If you were a kid growing up in the U.S. during the ’80s and ’90s, entertainment had a certain shape. It was full of suburban lawns, the excitement of excess, gated communities, and nostalgia for the soda-fountained, saddle-shoed “simplicity” of post-WWII values. Flashy blockbusters were the rule of the day. In the face of reasserted homogeny, a specific set of subcultures flourished, grown out of punk movements and other anti-establishment groups. Which is a roundabout way of saying, if the mainstream didn’t float your boat (or only did part of the time), chances are, you were a Tim Burton kid.
Burton sidestepped his way into cinema juggernaut status, getting his start in Disney’s animation division before being fired and sweeping into feature films. He quickly made a name for himself by being “too dark” and “too creepy” for children (plenty of actual children who grew up on his films would dispute this claim), and for a distinct visual vernacular born of gothic sensibilities intertwined with a deep understanding of old monster movies, low-budget sci-fi films, and German Expressionism. But there is something even more fascinating about Tim Burton films, especially when looking back on the director’s career: They often seem to center male protagonists when they are plainly about women.
This is isn’t true for every single Tim Burton film, of course—there are quite a few of them at this point—and it’s also probable that Burton himself didn’t always realize this common anchor in his own projects. But with the exception of the films he adapted from stories and biographies focused on men and boys (Ed Wood, Charlie and the Chocolate Factory, Big Fish, and so on), most of Burton’s works showcase female protagonists who initially appear to be secondary characters, and eventually pull the focus of the plot toward themselves. In effect, Burton’s heroes (many of them admittedly modeled after himself in some fashion) are a gender-flipped version of the “manic pixie dream girl” trope—they are men who bring magic, strangeness, and wonder in the lives of his female protagonists, and then either vanish or reorder their own worlds around said female protagonists. Burton’s “nervous gothic dream boys” facilitated female-centered narratives at a point in time when those narratives were (and still often are) hard to come by.
Among the first feature films that Burton directed were Beetlejuice and Edward Scissorhands. Set in the idyllic countryside and a nameless pastel suburbia (respectively), both of these films are titled after their male protagonists: Beetlejuice, the “bio-exorcist” ghost who torments the Deetzes and Maitlands once he’s unleashed in their Connecticut home, and Edward, created by an inventor who failed to complete his “son” before he gave him hands, leaving him with sets of scissors instead. From their titles alone, one would assume the films are about the male characters, and the performances by Michael Keaton and Johnny Depp seem to back this up. Beetlejuice is a scene-stealer in his brief 17-minutes of screen time, and Edward is a picture of soft naiveté dressed in fetish gear. Still, if we’re paying attention, the story of each film is truly about their young female hero—Lydia Deetz and Kim Boggs—both, in this particular instance, played by Winona Ryder.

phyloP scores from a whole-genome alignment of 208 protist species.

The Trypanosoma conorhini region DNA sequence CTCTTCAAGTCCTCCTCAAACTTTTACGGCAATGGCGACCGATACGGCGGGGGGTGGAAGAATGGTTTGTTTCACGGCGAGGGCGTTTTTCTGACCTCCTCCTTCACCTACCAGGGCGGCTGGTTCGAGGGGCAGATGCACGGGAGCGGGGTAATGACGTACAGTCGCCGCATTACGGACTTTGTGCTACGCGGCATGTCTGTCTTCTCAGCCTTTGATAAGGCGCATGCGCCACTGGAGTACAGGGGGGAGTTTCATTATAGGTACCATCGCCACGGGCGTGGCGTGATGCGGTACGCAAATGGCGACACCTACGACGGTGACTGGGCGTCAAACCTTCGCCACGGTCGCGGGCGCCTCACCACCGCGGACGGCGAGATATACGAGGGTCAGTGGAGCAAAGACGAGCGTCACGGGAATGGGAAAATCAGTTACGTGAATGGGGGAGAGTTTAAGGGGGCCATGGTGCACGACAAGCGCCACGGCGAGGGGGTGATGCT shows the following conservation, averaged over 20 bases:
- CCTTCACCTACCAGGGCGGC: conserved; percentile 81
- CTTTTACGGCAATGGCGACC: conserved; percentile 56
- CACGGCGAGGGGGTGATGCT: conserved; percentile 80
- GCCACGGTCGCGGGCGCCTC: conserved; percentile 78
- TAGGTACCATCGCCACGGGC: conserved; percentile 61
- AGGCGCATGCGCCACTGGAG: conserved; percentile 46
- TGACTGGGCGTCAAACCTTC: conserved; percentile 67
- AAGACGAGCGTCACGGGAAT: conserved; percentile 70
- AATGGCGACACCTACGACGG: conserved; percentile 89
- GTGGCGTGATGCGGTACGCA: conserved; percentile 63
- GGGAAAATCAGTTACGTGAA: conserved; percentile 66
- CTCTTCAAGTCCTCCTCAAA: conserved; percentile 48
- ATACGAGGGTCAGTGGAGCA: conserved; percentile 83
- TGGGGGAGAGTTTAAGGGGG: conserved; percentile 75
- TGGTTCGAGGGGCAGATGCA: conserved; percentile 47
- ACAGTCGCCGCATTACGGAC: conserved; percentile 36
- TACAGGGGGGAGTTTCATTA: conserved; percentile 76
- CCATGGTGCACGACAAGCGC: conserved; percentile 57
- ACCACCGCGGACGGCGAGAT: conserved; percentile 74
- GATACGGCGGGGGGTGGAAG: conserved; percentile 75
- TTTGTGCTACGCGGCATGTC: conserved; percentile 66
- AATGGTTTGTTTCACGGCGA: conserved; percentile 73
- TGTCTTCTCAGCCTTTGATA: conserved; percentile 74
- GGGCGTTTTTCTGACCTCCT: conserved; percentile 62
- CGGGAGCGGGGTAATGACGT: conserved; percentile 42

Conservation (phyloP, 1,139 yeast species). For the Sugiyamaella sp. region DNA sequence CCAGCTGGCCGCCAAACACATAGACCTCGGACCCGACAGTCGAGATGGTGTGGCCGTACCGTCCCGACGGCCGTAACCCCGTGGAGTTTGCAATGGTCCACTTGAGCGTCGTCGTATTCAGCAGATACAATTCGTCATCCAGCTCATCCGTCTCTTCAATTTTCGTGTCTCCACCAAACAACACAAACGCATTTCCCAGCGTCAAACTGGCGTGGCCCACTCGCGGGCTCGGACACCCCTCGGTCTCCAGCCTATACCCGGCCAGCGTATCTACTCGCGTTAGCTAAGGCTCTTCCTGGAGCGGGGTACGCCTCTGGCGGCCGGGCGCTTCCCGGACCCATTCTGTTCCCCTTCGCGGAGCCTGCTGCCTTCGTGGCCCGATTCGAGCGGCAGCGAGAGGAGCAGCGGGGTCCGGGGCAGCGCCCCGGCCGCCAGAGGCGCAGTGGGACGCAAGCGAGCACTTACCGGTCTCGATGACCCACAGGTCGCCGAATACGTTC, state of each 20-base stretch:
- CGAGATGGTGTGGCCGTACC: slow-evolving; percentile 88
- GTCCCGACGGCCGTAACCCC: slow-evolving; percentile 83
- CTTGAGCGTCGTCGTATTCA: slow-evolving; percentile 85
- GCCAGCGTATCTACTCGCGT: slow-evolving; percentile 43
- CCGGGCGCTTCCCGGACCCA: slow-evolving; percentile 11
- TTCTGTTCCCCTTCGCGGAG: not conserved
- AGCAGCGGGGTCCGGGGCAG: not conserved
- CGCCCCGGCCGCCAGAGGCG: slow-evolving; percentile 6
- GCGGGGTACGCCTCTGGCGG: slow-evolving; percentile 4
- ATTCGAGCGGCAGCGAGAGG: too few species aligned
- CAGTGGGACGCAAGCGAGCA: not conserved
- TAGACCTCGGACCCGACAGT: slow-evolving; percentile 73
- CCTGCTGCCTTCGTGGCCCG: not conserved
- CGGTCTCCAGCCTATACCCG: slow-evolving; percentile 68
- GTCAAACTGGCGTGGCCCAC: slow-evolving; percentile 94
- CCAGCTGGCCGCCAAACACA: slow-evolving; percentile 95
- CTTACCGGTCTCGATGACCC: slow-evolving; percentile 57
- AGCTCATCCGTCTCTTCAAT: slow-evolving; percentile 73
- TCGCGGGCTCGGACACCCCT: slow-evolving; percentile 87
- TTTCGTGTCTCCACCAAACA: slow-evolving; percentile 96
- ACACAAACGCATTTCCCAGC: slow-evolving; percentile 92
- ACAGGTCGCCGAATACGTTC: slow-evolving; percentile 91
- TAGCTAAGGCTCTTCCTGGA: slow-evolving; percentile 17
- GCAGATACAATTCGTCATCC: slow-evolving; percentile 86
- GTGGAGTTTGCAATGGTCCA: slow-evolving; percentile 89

Following the death of the Maitlands and their journey to ghosthood, everything that occurs in Beetlejuice revolves around Lydia; she is the one who reads The Handbook of the Recently Deceased and learns to see Adam and Barbara, she’s the reason that Maitlands stop trying to evict the Deetzes from their house, she’s the one who calls Beetlejuice back once he’s been banished in order to save her friends, she’s the one Beetlejuice tries to marry. Beetlejuice may be a perverted chaos demon making constant gags throughout to keep things lively, but this is a tale about Lydia Deetz gaining the family she’s always wanted and an environment where her “strangeness” feels right at home. She is the person who the story rewards because she is the one who deserves to be rewarded in the fashion of all protagonists.
Then there’s Kim Boggs, who begins Edward Scissorhands as the girl next door in her perfect nuclear family somewhere in suburban Florida. She’s blond, she’s dating a popular jock named Jim, she has a water bed (back when those were a thing). She’s terrified of Edward on meeting him, but that changes over time, developing into real feelings for him. When Jim can’t handle the thought of losing her to the likes of him, he tries to kill Edward, but ends up dead at his bladed hands. Again, the whole story revolves around Kim—she is the one who changes the most over the course of the story, she is the one who comes to see her home and her town differently, she is the one who protects Edward by telling the community that he and Jim killed each other.
Kim is also the person telling the story; the bracketing device of the narrative is a much older Kim telling her granddaughter why their strange Florida town gets snow in the winter. Edward, as a character, doesn’t truly change. He remains in stasis, unaging, frozen much like the ice sculptures he carves. What he does over the course of the story changes Kim’s life, while he is sent back up to his Gothic castle on the hill with only the memory of people for company. And because Kim is the narrator, the audience can never be sure if she’s altering the story for our benefit and her granddaughter’s.
Don’t forget Batman. Burton’s first big budget flick turned out to be a major hit, giving the director the clout he needed to ask the studio for more control over the sequel. And where did that lead? As he commissioned various rewrites of the script, the sequel became a movie about Catwoman. Sure, Batman’s in there somewhere and so is the Penguin, but Batman Returns is a story commanded by Selena Kyle. She’s easily the most captivating character of the film, with more interesting motivations than Bruce Wayne and his alter bat-ego are ever allotted. Batman knows it, too, being so impressed with Selena that he straight up unmasks in front of her before the film comes to the end.